For closer inspection the doctor can take a swab from the infected area. Using this technique they can determine if it is viral or bacterial that causes the infection.

They may also do a complete count of blood cells. This procedure requires taking a tiny amount of blood to research levels of different blood cell types. Such blood test will help a doctor supplement the details from the swab that they obtained.

In some cases, a complete count of blood cell may help the doctor determine the best treatment if the swab is inconclusive.

Treatment

If a person cannot treat tonsillitis at home, a range of treatment options is available.

Medications

People can use pain relieving drugs over-the-counter (OTC) to relieve the tonsillitis symptoms.

If tonsillitis is caused by a bacterial infection, a doctor may usually prescribe antibiotics. For a person with viral tonsillitis, however, they won’t do so. Antibiotics don’t work against viruses.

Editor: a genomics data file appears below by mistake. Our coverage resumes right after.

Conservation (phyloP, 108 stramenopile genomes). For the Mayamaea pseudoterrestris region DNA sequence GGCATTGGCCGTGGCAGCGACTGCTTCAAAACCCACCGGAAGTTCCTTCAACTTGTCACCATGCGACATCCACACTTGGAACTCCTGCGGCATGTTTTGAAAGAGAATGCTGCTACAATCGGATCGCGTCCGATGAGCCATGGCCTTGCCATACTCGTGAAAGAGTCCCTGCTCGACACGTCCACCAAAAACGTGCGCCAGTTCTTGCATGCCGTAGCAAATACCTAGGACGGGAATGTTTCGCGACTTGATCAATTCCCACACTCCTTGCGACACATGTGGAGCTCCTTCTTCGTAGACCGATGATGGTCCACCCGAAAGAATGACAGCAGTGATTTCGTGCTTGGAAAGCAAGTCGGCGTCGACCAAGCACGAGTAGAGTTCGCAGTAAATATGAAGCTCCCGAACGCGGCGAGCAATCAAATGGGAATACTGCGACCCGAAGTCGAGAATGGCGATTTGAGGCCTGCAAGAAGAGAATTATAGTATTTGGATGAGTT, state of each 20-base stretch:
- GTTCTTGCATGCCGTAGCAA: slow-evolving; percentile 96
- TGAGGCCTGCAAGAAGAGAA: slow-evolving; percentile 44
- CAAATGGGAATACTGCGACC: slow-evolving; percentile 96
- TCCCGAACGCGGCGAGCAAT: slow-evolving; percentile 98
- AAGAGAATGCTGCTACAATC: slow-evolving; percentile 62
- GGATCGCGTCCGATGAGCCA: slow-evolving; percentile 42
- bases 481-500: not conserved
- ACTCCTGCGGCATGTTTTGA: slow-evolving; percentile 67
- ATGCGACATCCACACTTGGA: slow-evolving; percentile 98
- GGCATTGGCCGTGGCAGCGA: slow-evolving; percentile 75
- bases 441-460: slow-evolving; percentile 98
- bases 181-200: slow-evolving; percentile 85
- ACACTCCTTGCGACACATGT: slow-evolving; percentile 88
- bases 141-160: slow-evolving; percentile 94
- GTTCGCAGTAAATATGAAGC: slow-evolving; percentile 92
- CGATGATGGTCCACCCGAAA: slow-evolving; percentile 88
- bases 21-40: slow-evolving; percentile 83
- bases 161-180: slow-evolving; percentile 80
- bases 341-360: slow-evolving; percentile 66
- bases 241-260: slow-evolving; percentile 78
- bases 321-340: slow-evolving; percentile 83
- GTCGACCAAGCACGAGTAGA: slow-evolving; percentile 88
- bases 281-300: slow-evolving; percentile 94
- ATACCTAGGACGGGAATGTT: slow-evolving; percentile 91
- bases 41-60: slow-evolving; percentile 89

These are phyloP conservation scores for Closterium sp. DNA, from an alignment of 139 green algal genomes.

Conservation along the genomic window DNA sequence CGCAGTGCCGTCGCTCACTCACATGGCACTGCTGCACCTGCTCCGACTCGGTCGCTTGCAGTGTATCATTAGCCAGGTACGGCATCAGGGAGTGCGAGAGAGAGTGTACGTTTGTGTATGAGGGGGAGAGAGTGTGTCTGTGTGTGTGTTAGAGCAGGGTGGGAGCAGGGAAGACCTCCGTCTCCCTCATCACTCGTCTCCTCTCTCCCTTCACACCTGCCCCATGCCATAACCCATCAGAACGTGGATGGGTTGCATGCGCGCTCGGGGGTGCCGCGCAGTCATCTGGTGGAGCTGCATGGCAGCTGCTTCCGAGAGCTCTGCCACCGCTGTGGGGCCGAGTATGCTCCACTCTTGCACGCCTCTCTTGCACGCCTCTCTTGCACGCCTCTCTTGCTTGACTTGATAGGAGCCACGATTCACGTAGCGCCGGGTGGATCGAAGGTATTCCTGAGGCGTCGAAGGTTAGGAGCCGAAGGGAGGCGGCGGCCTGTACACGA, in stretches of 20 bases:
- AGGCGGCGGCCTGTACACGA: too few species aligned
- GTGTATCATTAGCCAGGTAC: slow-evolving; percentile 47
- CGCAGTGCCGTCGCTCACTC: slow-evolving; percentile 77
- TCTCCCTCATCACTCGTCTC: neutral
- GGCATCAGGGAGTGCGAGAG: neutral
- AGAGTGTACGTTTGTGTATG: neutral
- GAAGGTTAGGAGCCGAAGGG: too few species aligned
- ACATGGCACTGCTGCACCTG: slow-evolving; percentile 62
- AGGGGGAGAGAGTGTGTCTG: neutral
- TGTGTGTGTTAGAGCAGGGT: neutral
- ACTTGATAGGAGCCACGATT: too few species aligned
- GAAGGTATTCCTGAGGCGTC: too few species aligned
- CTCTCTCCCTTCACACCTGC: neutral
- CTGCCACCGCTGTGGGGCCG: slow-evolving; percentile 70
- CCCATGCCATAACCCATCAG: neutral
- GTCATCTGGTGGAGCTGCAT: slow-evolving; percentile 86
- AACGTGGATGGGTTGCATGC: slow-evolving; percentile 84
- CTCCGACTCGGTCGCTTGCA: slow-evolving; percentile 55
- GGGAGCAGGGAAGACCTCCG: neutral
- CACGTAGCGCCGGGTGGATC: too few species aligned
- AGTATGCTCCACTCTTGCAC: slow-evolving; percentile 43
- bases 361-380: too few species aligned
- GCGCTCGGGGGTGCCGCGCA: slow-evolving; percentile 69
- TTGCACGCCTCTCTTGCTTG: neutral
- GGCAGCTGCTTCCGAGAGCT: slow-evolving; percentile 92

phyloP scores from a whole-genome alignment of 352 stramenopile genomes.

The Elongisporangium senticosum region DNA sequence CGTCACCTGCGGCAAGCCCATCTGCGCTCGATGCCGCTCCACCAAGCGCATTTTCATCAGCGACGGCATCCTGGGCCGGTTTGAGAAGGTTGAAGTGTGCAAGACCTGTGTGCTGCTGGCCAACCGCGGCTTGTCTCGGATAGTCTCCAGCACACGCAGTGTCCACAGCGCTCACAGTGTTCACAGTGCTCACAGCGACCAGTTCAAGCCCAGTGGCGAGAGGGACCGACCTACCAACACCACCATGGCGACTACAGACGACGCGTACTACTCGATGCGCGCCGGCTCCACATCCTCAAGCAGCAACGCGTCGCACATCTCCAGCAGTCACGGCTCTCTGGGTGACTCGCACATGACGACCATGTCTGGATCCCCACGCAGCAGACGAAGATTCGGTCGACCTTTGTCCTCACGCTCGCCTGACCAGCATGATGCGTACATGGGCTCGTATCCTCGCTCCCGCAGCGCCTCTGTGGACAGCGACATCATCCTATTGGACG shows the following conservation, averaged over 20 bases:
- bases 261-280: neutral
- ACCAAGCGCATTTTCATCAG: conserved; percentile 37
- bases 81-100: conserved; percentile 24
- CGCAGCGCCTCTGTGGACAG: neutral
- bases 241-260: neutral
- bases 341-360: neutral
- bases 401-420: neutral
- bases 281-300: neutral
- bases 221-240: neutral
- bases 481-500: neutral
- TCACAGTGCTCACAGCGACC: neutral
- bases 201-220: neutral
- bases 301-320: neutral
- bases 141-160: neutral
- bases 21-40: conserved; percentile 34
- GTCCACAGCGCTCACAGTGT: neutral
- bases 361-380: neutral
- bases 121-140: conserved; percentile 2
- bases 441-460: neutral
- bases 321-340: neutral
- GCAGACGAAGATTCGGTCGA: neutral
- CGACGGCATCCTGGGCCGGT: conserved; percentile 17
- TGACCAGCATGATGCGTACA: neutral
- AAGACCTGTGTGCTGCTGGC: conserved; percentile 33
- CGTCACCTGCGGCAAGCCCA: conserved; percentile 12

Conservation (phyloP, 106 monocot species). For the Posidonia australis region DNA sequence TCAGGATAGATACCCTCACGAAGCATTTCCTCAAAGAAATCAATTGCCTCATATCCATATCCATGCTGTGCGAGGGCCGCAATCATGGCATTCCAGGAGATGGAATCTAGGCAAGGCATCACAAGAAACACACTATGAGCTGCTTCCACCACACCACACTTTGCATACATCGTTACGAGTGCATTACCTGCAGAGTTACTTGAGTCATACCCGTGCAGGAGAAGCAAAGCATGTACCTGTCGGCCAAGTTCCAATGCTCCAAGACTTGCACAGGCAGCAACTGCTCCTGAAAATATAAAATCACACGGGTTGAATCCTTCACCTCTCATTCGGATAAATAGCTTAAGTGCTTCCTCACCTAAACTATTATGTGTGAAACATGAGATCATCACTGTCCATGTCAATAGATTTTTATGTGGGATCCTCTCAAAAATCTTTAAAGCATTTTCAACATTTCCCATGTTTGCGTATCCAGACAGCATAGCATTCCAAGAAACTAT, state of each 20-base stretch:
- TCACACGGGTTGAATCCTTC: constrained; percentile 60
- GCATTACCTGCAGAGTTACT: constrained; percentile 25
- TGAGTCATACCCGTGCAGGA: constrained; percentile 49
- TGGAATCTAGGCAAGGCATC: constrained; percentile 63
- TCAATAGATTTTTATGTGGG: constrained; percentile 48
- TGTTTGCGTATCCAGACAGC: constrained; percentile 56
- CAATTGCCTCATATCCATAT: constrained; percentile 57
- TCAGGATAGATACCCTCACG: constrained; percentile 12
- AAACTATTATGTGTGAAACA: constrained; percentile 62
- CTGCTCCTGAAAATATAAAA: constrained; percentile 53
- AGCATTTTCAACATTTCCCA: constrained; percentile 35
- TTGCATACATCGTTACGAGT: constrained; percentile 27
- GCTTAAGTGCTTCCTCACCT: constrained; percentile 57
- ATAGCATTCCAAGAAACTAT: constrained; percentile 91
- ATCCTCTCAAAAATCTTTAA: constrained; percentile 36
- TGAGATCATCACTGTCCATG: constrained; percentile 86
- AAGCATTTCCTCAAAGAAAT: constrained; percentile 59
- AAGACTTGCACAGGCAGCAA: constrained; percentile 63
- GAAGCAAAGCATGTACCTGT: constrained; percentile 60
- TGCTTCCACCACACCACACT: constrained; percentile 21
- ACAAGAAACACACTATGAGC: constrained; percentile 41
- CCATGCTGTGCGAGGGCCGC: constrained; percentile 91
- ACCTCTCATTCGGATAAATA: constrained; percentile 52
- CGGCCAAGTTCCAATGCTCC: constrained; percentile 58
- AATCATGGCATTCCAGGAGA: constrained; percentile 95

Penicillin is the antibiotic which is most common. When on an antibiotic course, a person has to follow the full course and continue to take it, even if the symptoms have been resolved. Stoping a part of the way through a course of antibiotics could allow the infection to spread.

Rarely, if left unchecked, specific species of bacteria may result to rheumatic fever or kidney inflammation.

Removal

Doctors previously suggested routine surgery to treat tonsillitis. A doctor will not recommend tonsillectomy today except if the condition is chronic and reoccurring.

Although the tonsils become less active after puberty, they are still a functional organ. A surgeon will not remove them for that reason, unless necessary.

A doctor can ask for a tonsillectomy if the tonsils cause side problems, such as:

  • sleep apnea, which involves problems breathing at night
  • difficulties with breathing or swallowing
  • an abscess that is difficult to treat
  • tonsillar cellulitis, in which the infection spreads to other areas and leads to a buildup of pus behind the tonsils

If tonsillectomy is needed, doctors can choose from a variety of methods. Medical practitioners have used lasers, electromagnetic waves, ultrasonic energy, cold temperatures or a heated needle effectively to remove the tonsils.